I mentioned Watson, IBM's Jeopardy-playing computer, back in February. But the details were a little thin back then. Now, the New York Times Magazine has a full profile of Watson, and it sounds like this thing is a monster. IBM has been staging "live" games and plans to pit Watson against former TV champions later this year (note to TV people: please televise this). As Andy Baio (of Waxy.org) said: "Ken Jennings, you're our only hope!" Here's a taste:
Over the rest of the day, Watson went on a tear, winning four of six games. It displayed remarkable facility with cultural trivia ("This action flick starring Roy Scheider in a high-tech police helicopter was also briefly a TV series" — "What is "˜Blue Thunder'?"), science ("The greyhound originated more than 5,000 years ago in this African country, where it was used to hunt gazelles" — "What is Egypt?") and sophisticated wordplay ("Classic candy bar that's a female Supreme Court justice" — "What is Baby Ruth Ginsburg?").
By the end of the day, the seven human contestants were impressed, and even slightly unnerved, by Watson. Several made references to Skynet, the computer system in the "Terminator" movies that achieves consciousness and decides humanity should be destroyed. "My husband and I talked about what my role in this was," Samantha Boardman, a graduate student, told me jokingly. "Was I the thing that was going to help the A.I. become aware of itself?" She had distinguished herself with her swift responses to the "Rhyme Time" puzzles in one of her games, winning nearly all of them before Watson could figure out the clues, but it didn't help. The computer still beat her three times. In one game, she finished with no money.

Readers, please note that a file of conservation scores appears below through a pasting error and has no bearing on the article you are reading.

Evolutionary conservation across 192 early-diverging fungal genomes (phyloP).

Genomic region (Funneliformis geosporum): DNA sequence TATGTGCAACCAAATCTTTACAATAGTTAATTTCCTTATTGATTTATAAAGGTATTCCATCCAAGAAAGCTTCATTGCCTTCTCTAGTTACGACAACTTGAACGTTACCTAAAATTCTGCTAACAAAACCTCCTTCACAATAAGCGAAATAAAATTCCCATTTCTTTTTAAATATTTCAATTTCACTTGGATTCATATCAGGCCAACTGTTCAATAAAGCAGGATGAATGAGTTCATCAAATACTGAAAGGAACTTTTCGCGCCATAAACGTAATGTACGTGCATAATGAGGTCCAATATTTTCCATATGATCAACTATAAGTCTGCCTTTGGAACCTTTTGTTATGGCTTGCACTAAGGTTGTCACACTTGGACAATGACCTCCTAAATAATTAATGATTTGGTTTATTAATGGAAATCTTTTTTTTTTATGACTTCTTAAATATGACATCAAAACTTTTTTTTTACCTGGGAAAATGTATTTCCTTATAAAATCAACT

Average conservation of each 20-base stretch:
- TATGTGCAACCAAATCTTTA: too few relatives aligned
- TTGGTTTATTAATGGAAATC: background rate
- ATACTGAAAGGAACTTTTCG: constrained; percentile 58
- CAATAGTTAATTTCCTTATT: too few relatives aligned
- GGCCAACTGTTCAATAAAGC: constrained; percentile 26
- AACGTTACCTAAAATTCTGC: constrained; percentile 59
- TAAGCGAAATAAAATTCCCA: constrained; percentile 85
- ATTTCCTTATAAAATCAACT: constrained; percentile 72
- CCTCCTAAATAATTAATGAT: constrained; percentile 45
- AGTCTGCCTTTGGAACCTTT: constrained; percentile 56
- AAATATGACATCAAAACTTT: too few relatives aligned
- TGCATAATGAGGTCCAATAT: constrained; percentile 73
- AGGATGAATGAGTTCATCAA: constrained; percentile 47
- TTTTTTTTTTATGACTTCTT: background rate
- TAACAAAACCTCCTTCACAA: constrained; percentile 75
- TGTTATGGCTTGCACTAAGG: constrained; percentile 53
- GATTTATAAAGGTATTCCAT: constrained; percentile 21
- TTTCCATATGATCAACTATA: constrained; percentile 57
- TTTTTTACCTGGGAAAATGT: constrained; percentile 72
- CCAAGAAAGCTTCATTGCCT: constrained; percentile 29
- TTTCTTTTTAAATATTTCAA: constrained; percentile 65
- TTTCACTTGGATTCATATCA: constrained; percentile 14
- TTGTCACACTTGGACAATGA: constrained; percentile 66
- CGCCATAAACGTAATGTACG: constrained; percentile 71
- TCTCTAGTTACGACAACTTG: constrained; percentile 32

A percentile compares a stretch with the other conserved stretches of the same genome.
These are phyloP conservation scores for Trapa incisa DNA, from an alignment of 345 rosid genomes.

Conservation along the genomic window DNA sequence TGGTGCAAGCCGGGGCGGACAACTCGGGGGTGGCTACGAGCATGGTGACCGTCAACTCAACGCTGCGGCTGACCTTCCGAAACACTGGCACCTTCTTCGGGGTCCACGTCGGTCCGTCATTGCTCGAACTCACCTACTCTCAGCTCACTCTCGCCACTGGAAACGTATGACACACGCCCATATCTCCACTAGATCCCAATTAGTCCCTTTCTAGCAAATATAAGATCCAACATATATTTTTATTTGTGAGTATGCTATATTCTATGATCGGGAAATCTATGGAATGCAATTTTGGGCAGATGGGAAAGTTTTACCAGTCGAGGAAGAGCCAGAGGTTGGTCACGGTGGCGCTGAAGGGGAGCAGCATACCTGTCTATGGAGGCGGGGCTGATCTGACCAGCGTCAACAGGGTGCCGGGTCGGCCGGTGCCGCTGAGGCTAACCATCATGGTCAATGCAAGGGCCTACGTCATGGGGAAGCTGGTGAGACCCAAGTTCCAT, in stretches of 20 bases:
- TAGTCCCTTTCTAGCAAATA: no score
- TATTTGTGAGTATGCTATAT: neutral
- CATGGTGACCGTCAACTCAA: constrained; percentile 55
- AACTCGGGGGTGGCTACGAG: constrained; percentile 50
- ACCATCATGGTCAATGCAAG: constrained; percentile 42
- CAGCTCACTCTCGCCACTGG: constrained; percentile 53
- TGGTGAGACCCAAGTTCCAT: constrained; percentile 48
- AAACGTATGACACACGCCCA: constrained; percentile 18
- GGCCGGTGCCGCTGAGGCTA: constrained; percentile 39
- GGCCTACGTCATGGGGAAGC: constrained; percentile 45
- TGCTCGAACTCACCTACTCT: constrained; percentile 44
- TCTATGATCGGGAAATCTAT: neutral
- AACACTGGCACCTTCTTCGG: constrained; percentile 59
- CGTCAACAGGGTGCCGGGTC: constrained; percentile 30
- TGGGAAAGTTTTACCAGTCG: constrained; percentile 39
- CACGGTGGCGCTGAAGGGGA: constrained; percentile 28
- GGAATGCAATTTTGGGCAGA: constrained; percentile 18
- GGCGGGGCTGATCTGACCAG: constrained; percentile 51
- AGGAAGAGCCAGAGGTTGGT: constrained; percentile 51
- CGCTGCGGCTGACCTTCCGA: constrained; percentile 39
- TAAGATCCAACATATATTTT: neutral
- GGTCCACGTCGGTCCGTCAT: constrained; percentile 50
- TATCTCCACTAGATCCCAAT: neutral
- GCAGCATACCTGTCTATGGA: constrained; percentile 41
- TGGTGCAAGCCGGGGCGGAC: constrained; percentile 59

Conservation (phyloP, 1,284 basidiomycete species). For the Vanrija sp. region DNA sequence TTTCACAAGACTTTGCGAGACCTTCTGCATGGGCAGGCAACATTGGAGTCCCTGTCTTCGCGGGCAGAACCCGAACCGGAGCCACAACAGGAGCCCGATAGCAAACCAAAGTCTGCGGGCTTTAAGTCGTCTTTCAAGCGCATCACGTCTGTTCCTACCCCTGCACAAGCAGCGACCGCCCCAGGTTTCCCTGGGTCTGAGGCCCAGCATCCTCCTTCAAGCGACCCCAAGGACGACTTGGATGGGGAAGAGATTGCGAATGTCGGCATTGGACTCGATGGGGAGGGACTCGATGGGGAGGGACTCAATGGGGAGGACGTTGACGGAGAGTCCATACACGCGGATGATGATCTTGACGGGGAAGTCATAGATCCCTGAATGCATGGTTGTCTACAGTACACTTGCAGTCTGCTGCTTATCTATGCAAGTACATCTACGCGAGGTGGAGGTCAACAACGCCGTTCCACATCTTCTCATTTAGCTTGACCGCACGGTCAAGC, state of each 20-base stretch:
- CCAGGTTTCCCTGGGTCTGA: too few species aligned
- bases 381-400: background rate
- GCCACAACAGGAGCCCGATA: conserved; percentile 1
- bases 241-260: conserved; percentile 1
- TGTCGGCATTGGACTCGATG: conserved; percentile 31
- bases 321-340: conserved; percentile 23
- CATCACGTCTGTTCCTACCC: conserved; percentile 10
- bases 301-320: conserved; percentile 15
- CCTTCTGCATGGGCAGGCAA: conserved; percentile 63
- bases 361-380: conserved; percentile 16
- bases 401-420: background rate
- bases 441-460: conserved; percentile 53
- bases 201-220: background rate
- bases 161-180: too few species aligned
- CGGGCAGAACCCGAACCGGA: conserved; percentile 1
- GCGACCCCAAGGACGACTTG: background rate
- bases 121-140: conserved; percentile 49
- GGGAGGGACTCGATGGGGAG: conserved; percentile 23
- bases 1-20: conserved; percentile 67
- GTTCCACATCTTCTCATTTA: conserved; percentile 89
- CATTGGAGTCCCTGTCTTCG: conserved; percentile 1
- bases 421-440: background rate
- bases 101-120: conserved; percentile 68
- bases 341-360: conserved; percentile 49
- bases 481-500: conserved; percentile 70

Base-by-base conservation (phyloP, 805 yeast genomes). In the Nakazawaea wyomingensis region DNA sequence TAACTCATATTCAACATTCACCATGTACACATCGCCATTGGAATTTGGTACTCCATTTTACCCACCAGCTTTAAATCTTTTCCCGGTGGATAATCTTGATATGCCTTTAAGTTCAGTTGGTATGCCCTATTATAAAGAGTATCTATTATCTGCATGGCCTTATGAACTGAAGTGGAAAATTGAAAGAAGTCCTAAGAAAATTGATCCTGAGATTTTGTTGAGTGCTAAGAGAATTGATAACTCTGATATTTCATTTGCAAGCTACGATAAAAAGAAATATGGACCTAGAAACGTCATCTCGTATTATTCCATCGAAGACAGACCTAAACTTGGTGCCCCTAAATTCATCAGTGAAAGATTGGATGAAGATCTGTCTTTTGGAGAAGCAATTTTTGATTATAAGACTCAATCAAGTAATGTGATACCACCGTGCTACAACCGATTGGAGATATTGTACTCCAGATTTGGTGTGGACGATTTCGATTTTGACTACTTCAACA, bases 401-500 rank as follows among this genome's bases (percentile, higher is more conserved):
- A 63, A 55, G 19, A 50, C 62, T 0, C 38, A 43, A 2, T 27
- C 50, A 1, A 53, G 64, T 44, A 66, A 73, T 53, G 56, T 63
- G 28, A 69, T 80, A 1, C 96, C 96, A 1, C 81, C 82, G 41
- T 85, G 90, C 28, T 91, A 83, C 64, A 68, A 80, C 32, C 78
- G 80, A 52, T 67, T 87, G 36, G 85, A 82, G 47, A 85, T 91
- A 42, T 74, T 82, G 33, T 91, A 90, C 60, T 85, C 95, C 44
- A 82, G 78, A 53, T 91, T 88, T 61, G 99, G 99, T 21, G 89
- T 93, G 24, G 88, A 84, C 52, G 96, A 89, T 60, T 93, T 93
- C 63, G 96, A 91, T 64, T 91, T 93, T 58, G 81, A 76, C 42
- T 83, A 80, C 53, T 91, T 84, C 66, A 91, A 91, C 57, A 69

"He plays to win," Boardman said, shaking her head. "He's really not messing around!" Like most of the contestants, she had started calling Watson "he."
The Times piece also has an interesting interactive feature in which you can play a Jeopardy-ish game (minus some of the strict timing rules and dollar values) against Watson. It's impressive, and a little scary. I gave up after playing for a few minutes, preferring to leave the score tied instead of sitting through my inevitable defeat at the hands (sorry, robo-pincers) of Watson.
Read the rest for an in-depth look at Watson, our new Jeopardy Overlord.